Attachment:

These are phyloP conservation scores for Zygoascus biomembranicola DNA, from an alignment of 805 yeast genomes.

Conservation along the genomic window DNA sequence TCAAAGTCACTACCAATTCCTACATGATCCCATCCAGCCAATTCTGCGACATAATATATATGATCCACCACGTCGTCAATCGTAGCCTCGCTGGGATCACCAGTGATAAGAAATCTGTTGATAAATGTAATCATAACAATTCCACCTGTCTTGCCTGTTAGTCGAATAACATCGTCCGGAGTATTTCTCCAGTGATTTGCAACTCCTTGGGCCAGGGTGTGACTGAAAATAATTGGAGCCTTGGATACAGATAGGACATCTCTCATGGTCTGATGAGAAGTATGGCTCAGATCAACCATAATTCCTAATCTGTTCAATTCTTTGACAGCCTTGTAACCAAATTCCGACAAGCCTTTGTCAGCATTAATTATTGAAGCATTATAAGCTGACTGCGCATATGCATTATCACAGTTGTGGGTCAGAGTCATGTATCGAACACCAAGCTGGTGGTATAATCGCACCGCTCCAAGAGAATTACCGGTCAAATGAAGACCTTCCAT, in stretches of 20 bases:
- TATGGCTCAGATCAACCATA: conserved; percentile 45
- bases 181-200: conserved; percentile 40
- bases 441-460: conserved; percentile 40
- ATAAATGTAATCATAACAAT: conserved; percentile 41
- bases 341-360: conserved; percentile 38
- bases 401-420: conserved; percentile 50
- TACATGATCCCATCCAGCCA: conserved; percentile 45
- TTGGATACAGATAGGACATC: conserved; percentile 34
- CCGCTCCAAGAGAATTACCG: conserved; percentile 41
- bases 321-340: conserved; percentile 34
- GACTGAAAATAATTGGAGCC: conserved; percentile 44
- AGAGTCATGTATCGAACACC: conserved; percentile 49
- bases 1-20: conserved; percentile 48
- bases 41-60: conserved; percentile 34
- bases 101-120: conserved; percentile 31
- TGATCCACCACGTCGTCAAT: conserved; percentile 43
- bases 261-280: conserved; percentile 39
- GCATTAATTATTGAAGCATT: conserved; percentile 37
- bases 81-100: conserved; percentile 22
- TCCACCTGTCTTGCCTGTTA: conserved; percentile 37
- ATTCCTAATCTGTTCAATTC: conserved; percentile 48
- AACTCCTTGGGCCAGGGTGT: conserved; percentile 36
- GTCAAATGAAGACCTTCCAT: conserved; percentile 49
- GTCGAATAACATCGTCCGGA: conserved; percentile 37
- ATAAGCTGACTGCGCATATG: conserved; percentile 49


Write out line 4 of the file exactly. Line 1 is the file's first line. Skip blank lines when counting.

- bases 181-200: conserved; percentile 40